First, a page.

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 ~  Abstract
 ~ Introduction
 ~  Materials and Me...
 ~ Results
 ~ Discussion
 ~ Conclusion
 ~ Acknowledgement
 ~  References
 ~  Article Figures

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  Table of Contents  
ORIGINAL ARTICLE
Year : 2014  |  Volume : 32  |  Issue : 2  |  Page : 143-147
 

Identification of Acinetobacter clinical isolates by polymerase chain reaction analysis of 16S-23S ribosomal ribonucleic acid internal transcribed spacer


1 Department of Biology, College of Science, King Khalid University, Abha 61413, Kingdom of Saudi Arabia
2 Community Family and Medicine Department, College of Medicine, King Khalid University, Abha 61421, Kingdom of Saudi Arabia
3 Department of Community Family & Medicine, Assir Central Hospital Lab, Abha, Kingdom of Saudi Arabia
4 Medical internist, Bashair Hospital, Ministry of Health, Khartoum, Sudan
5 Department of Biology, College of Science, King Khalid University, Abha 61413, Kingdom of Saudi Arabia; Department of Environmental Biotechnology, GEBRI Institute, City for Scientific Research and Technology Applications, New Borg El Arab City, Alexandria, Egypt
6 Department of Clinical Microbiology and Parasitology, College of Medicine, King Khalid University, Abha, Saudi Arabia

Date of Submission25-Apr-2013
Date of Acceptance18-Nov-2013
Date of Web Publication2-Apr-2014

Correspondence Address:
MAA Sarhan
Department of Biology, College of Science, King Khalid University, Abha 61413, Kingdom of Saudi Arabia

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Source of Support: Grant (KKU-MED-11-017) from the Deanship of scientifi c research, King Khalid University, Abha, Saudi Arabia,, Conflict of Interest: None


DOI: 10.4103/0255-0857.129797

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 ~ Abstract 

Background: The genus Acinetobacter is a diverse group of Gram-negative bacteria involve at least 33 species using the molecular methods. Although the genus Acinetobacter comprises a number of definite bacterial species, some of these species are of clinical importance. Therefore, it is of vital importance to use a method which is able to reliably and efficiently differentiate the numerous Acinetobacter species. Objectives: This study aims to identify Acinetobacter of clinical isolates from Assir region to the species level by 16S-23S intergenic spacers internal transcribed spacer (ITS) of ribosomal ribonucleic acid (rRNA). Materials and Methods: Deoxyribonucleic acid extraction, polymerase chain reaction amplification of 16S-23S intergenic spacer sequences (ITS) was performed using the bacterium-specific universal primers. Results: Based on the 16S-23S intergenic spacers (ITS) of rRNA sequences, all isolates tested were identified as Acinetobacter baumannii. The isolates shared a common ancestral lineage with the prototypes A. baumannii U60279 and U60280 with 99% sequence similarities. Conclusion: These findings confirmed 16S-23S rRNA ITS for the identification of A. baumannii of different genotypes among patients.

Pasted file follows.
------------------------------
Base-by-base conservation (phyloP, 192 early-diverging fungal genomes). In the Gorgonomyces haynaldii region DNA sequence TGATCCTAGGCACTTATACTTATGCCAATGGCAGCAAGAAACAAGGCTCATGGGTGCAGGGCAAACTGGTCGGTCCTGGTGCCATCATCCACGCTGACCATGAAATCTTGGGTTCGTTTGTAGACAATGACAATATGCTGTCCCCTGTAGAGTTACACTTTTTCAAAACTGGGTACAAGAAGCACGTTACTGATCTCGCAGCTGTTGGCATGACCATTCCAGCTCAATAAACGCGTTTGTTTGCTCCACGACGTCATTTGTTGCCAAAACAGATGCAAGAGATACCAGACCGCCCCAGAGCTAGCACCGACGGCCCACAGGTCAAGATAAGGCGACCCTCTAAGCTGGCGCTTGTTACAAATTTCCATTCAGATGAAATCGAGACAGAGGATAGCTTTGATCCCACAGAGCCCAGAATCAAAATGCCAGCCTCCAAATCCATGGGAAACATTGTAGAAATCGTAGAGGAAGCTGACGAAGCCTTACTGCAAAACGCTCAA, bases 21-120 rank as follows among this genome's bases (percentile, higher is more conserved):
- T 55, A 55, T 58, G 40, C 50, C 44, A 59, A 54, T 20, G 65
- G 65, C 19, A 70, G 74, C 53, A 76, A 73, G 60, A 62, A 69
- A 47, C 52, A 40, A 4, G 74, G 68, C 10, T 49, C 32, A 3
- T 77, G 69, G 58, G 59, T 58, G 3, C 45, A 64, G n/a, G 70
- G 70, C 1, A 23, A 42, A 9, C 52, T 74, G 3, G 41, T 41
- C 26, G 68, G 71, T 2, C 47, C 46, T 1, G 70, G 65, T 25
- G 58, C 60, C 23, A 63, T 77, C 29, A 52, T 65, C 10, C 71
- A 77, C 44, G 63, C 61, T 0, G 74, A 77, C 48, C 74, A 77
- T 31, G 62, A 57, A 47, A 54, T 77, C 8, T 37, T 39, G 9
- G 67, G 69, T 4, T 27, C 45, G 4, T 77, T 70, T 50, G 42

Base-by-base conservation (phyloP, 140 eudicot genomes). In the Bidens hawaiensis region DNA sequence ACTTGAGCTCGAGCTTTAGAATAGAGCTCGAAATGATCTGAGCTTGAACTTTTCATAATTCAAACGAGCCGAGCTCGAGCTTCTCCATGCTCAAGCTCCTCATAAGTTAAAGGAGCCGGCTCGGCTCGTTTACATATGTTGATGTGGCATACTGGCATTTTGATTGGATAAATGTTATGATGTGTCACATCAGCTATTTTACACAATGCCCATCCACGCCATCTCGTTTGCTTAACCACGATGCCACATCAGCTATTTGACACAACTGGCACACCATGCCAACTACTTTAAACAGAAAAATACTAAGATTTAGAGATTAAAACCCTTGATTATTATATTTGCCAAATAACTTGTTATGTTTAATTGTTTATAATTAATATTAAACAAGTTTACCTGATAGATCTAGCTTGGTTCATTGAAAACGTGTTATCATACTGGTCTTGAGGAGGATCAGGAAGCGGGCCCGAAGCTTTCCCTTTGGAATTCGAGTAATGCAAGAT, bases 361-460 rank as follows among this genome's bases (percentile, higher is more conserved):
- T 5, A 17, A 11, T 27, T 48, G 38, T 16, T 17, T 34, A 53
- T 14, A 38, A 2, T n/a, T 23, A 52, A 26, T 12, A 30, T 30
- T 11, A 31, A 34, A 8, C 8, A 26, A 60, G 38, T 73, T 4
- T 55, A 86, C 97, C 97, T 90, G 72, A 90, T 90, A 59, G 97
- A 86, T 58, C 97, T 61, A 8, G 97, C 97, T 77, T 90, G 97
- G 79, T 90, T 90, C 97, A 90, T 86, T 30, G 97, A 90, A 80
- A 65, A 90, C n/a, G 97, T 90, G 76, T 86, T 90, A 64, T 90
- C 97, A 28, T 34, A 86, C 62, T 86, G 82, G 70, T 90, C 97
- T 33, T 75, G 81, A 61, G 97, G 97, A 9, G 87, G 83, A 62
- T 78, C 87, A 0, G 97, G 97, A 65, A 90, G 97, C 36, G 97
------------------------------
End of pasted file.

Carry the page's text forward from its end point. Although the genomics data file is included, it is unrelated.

Keywords: 16S-23S ribosomal ribonucleic acid, Acinetobacter baumannii, Assir region, polymerase chain reaction


How to cite this article:
Sarhan M, Osman A A, Haimour W O, Mohamed M N, Taha T H, Abdalla N M. Identification of Acinetobacter clinical isolates by polymerase chain reaction analysis of 16S-23S ribosomal ribonucleic acid internal transcribed spacer . Indian J Med Microbiol 2014;32:143-7

How to cite this URL:
Sarhan M, Osman A A, Haimour W O, Mohamed M N, Taha T H, Abdalla N M. Identification of Acinetobacter clinical isolates by polymerase chain reaction analysis of 16S-23S ribosomal ribonucleic acid internal transcribed spacer . Indian J Med Microbiol [serial online] 2014 [cited 2019 Oct 23];32:143-7. Available from: http://www.ijmm.org/text.asp?2014/32/2/143/129797



 ~ Introduction Top


In bacteria, 16S and 23S ribosomal ribonucleic acid (rRNA) genes are separated by a spacer region, which is transcribed collectively with the ribosomal genes and therefore is called an internal transcribed spacer(s) (ITS). These genomic regions show a high degree of variability between species, both in their base length and in their sequence. [1] The fact that most bacterial species harbor multiple copies (alleles) of the ribosomal operon in their genome increases the possibility that a substantial amount of sequence variation exists in these spacer regions, even among strains of the same species. This diversity represents a powerful tool for the design of specific oligonucleotides for polymerase chain reaction (PCR)-based detection protocols. [2]

Acinetobacter species consists of strictly aerobic, Gram-negative coccobacillus, non-fermentative bacterium, encapsulated, non-motile, catalase positive, oxidase negative and growing at 20-30°C on usual laboratory culture media. This organism is broadly distributed in soil, water and in the hospital environment and generally considered an opportunistic pathogen in patients. [3],[4],[5] Members of the genus Acinetobacter began to be documented as an important hospital pathogen in the late 1970s, but at that time, it was easily treated as it was susceptible to commonly used antimicrobials. [6],[7]